If you call
Object.prototype.toString.call(anything) the result is always
[object Something], where
Something could be one of several things. My question is why is the "object" part there? It seems superfluous to always have it there. It doesn't tell you anything about the argument which was passed in.
Object.prototype.toString.call(null); => [object Null] Object.prototype.toString.call(undefined); => [object Undefined]
undefined aren't objects (and fails
CheckObjectCoercible), the "object" part really, really seems meaningless.
I have to think there was some reason originally that the "object" part was put there, even if the reason has been lost in the time since, and it's now just preserved for historical reasons.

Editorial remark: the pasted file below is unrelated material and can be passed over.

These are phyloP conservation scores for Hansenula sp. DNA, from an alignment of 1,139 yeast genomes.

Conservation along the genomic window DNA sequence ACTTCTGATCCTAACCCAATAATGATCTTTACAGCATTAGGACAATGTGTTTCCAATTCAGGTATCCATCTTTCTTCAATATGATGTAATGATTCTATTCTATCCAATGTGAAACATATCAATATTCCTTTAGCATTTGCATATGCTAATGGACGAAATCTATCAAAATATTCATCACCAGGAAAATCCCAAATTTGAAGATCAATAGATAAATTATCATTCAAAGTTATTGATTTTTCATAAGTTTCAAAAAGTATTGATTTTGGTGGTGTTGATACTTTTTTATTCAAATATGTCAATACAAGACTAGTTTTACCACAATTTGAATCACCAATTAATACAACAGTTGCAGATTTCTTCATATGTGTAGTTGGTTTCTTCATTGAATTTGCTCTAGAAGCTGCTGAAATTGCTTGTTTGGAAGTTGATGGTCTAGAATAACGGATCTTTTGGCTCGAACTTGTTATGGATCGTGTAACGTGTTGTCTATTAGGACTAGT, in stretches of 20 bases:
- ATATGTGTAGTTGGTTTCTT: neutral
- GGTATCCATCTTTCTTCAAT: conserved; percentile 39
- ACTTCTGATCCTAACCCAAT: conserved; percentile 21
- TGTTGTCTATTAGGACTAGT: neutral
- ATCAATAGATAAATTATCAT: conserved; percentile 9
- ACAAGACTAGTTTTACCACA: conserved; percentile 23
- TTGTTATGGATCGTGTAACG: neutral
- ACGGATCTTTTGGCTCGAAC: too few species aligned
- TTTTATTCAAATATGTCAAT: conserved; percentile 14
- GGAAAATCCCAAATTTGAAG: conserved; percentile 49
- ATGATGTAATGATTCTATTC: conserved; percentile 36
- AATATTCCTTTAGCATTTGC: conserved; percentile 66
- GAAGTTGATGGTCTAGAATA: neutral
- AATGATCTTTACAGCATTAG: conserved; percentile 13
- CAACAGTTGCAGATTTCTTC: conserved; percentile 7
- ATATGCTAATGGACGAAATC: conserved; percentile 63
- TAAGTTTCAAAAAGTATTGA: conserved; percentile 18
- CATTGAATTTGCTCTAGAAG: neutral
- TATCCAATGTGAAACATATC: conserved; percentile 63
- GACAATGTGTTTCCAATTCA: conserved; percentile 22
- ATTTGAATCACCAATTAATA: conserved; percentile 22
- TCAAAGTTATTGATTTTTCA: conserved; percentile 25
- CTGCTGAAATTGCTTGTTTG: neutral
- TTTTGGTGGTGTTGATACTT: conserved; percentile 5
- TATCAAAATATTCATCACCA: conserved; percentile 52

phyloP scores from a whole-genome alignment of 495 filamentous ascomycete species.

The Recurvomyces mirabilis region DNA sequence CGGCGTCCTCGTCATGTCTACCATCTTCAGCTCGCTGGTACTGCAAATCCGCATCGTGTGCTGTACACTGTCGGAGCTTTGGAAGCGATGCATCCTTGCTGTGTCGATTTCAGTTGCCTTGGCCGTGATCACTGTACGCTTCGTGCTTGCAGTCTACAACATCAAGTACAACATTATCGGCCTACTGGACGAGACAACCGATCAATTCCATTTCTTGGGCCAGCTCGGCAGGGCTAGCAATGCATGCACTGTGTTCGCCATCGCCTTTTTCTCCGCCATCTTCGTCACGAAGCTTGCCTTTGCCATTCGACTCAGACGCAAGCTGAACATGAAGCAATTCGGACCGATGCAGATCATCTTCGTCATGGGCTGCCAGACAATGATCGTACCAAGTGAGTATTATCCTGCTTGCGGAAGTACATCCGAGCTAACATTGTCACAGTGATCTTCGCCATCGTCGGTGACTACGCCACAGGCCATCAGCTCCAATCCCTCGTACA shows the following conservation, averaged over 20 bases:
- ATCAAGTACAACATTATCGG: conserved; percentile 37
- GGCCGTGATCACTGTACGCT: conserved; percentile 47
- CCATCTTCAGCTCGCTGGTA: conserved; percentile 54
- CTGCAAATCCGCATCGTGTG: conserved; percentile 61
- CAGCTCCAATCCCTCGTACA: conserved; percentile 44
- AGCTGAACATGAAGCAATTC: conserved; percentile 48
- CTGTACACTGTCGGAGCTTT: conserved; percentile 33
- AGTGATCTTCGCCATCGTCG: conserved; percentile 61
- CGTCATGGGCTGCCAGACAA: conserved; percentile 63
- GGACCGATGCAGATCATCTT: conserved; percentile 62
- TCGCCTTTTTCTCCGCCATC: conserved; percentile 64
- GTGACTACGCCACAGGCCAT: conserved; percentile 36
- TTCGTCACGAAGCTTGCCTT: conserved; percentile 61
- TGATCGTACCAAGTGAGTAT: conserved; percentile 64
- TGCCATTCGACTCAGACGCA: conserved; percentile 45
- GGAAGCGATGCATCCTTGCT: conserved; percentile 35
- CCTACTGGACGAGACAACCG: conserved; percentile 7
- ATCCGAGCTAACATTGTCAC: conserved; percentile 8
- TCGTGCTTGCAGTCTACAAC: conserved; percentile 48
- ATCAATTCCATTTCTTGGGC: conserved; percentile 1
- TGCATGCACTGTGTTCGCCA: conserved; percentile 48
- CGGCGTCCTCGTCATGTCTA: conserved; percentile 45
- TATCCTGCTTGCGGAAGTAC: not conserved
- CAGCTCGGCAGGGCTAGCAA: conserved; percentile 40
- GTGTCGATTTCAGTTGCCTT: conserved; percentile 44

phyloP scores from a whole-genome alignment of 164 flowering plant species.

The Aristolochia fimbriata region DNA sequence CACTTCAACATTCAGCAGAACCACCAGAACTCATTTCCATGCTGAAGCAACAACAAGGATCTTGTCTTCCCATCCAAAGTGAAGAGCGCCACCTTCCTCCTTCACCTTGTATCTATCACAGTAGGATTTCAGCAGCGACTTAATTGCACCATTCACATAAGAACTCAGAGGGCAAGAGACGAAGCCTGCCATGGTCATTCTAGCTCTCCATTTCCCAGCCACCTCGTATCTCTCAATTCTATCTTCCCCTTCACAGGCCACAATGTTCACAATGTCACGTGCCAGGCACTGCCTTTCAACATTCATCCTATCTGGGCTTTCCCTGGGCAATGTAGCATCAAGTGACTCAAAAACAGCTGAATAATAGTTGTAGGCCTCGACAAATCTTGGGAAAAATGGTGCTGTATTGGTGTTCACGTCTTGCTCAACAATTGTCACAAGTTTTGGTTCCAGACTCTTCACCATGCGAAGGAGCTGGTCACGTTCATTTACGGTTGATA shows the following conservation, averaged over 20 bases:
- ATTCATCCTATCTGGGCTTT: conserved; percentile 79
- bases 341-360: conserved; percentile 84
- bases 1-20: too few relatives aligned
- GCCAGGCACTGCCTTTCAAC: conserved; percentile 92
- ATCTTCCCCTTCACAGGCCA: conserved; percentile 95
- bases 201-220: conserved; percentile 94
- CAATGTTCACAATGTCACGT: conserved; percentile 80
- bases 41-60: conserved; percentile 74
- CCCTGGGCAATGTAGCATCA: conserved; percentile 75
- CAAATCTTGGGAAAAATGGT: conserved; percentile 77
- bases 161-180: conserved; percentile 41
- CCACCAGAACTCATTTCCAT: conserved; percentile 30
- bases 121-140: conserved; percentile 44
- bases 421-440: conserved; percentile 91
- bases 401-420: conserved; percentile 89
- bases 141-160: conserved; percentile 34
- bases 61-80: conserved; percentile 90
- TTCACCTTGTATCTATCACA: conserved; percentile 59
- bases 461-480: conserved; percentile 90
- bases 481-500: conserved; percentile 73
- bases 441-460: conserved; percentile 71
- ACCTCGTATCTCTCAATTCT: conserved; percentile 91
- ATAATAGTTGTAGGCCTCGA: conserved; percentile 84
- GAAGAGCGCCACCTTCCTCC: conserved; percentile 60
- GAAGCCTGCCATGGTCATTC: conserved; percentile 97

Can anyone help shed some light on this?
To be clear, I already know how
Object.prototype.toString can be used to get the
[[Class]] (type) of an object. My question concerns the reason for the format of the returned string -- specifically the "object" part at the beginning. I want to know if there was ever a reason for this part or if there is a possible future reason for this part. Maybe in the future it could return something other than "object"? Can I expect it to always return "object"? If so, why does it even return it? Who wants a function to always return the same thing no matter what the input is?